Eleven members from various Seventh-Day Adventist churches across the island, but mainly the City North District in St Michael, recently returned home from a three-day mission of assistance to Dominica after the passing of Tropical Storm Erika on August 27.
“Only love could make 11 Bajans spend 22 hours going and 24 hours coming back on a fishing boat,” said team leader Elder Wayne Morgan, who was representing the City North District of the Seventh-Day Adventist Church in Barbados on behalf of District Pastor Dale Haynes who organized the trip but was unable to go.
First Elder Wayne Morgan presenting a case of water to chairman of the Coulibistrie Village Council, Mr Robinson, as Elder Trevor Blenman looks on.
The team’s main mission was in the north coast town of Coulibistrie, where members cleaned homes, and assisted in burning debris and digging away two to three feet of mud to ensure villagers had a clear pathway. Not only did they assist
in the recovery, but they were able to preach sermons and to assure Dominicans that despite this perilous time God was still in control.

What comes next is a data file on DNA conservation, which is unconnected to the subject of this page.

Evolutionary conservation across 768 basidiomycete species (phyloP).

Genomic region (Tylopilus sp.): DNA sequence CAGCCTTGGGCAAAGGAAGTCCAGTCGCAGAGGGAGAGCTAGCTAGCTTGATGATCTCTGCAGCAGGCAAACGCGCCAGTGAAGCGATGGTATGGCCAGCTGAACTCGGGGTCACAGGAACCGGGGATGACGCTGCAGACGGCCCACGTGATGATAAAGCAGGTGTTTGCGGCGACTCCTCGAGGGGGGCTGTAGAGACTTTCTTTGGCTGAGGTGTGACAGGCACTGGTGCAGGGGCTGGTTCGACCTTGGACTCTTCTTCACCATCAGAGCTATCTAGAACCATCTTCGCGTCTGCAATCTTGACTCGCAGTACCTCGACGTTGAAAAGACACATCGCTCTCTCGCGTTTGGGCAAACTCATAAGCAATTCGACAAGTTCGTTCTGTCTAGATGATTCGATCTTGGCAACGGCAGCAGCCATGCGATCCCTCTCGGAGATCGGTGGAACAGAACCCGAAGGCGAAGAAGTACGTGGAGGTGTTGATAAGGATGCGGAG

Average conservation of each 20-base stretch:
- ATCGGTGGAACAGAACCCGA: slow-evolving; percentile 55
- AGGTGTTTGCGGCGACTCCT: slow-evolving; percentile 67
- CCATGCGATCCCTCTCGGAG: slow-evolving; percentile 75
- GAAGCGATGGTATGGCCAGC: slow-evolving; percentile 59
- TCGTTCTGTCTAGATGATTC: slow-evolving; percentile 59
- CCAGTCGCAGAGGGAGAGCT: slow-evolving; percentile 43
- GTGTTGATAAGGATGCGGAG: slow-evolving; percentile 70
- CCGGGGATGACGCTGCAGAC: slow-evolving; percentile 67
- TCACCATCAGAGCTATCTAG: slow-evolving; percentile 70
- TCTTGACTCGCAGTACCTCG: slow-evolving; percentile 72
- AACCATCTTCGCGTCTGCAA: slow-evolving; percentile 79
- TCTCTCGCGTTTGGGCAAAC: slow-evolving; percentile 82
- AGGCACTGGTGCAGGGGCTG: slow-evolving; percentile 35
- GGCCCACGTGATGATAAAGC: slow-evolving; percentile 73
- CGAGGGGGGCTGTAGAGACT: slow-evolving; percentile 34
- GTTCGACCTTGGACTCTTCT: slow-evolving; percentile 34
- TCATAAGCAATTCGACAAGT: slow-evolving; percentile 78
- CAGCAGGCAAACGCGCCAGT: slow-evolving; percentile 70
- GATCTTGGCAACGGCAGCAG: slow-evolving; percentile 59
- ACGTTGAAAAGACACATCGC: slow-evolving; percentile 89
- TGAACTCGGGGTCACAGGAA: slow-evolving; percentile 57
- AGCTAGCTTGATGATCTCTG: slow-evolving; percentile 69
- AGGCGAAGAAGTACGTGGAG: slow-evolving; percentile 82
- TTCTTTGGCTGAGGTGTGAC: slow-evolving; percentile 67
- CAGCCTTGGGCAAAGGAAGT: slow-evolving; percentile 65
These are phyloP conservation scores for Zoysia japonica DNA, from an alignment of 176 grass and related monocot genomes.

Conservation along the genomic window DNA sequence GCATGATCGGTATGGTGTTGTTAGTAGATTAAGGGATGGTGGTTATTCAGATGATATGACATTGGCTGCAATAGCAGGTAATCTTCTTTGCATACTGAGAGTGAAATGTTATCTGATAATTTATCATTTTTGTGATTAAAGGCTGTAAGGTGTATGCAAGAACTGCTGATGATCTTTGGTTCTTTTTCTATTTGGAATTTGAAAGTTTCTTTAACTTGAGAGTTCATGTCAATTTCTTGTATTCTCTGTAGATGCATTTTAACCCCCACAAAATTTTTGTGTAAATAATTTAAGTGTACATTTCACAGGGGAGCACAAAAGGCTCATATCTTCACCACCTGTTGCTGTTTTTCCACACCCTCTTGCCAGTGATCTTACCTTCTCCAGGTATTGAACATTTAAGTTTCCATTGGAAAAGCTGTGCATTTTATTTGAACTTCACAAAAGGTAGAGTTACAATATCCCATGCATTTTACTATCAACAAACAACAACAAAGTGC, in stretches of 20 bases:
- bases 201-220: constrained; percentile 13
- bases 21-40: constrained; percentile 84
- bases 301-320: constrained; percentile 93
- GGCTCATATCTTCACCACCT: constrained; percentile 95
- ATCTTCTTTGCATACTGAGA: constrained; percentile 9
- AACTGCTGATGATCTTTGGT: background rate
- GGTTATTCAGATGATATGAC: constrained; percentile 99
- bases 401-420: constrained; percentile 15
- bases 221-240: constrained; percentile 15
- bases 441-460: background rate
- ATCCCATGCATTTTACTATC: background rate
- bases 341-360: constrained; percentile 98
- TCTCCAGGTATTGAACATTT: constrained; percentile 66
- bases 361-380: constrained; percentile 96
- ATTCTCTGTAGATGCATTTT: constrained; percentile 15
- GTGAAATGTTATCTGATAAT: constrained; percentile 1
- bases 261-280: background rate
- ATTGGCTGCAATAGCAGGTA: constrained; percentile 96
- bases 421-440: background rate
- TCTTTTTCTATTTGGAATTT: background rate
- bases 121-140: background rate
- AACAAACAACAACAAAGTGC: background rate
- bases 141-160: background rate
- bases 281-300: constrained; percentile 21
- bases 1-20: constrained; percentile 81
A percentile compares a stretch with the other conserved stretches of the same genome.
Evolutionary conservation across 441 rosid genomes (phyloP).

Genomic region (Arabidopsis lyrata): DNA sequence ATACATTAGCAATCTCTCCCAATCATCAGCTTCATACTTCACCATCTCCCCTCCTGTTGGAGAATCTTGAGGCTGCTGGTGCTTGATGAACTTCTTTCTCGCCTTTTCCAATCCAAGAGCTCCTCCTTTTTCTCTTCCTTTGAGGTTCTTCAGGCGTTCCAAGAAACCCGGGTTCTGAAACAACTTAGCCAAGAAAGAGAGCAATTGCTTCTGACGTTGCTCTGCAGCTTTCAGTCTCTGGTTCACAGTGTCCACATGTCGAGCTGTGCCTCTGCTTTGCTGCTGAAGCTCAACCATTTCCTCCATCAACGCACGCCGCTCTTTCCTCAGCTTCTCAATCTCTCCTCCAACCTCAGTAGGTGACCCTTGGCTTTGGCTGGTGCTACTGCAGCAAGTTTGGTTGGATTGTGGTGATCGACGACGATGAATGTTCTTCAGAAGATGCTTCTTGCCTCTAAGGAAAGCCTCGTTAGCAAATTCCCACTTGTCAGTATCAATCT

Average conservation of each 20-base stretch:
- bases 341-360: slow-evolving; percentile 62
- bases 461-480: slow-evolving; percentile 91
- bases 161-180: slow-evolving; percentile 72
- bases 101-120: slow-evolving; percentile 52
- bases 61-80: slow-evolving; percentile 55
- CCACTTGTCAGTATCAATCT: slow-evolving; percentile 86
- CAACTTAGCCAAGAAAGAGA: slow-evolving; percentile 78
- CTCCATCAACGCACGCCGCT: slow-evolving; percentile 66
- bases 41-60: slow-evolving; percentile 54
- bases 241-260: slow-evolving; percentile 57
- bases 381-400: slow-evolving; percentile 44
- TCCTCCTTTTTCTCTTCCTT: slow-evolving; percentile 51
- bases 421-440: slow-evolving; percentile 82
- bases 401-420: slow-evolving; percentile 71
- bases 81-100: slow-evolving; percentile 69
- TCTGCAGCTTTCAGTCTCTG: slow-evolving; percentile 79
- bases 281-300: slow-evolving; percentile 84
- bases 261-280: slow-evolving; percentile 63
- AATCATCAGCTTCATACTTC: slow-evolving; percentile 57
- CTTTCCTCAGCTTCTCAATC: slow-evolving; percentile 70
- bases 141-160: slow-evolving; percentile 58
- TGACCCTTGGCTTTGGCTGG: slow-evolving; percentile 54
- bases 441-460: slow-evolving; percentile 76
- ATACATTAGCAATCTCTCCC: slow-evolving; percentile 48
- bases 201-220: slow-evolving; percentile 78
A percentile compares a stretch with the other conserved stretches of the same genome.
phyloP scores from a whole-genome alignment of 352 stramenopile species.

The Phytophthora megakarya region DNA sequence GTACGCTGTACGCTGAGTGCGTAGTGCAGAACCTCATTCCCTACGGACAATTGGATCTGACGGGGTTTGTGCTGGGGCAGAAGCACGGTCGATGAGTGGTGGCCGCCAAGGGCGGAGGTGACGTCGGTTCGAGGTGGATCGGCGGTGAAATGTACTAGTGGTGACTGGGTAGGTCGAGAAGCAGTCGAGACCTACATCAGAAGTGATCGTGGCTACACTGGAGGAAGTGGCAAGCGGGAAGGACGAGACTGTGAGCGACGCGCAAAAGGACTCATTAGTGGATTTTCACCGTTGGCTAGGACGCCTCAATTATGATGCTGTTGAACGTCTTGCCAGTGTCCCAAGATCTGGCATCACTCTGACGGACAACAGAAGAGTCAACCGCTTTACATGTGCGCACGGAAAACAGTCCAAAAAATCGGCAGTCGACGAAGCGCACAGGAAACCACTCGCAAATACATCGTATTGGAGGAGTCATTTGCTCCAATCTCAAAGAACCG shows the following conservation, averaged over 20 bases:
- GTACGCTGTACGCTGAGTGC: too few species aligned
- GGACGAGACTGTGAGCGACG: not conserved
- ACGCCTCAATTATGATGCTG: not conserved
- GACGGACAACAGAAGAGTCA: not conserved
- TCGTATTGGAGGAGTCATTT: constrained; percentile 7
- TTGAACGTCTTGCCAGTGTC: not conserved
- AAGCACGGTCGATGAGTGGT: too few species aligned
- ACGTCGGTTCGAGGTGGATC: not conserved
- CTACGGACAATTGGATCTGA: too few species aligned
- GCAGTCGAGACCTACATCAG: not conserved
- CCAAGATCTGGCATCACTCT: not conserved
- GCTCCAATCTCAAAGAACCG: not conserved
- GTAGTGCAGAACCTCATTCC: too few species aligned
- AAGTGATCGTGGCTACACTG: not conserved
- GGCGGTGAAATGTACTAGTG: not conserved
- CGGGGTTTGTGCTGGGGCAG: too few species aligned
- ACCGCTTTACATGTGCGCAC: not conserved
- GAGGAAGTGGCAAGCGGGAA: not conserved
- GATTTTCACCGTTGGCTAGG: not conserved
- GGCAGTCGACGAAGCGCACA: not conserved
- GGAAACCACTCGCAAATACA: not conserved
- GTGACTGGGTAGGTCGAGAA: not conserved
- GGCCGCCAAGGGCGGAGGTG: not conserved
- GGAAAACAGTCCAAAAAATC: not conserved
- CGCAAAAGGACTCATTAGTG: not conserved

First Elder of The Amazing Grace Church, Wayne Morgan, told Barbados TODAY that Coulibistrie Street comprised about 400 homes, being one of the areas in Dominica heavily devastated. There, 63 vehicles were also lost, with the resultant main issue being that home and vehicle owners would not benefit any insurance cover because Tropical Storm Erika was considered an act of God.
“People lost businesses; bakeries; there were individuals who had dressmaking shops; they would have lost all of that,” Morgan said.
The Seventh-Day Adventist team took with them relief supplies, foodstuff and cleaning materials.
Relief supplies being off-loaded from the vessel Jehovah Jireh, captained by Ian Gibson.
Elder Trevor Blenman described the trip as revealing and enlightening.
“I would have left Barbados with the understanding that Dominica was devastated; but it wasn’t Dominica; it was just specific villages where the water would have flowed down between the mountains and the valleys.
“The flowing of the water . . . mud and boulders would have caused the most damaged.” Blenman added that even though the Dominicans were badly affected, most didn’t have that defeatist attitude, and that there were signs of the country on its way back to recovery.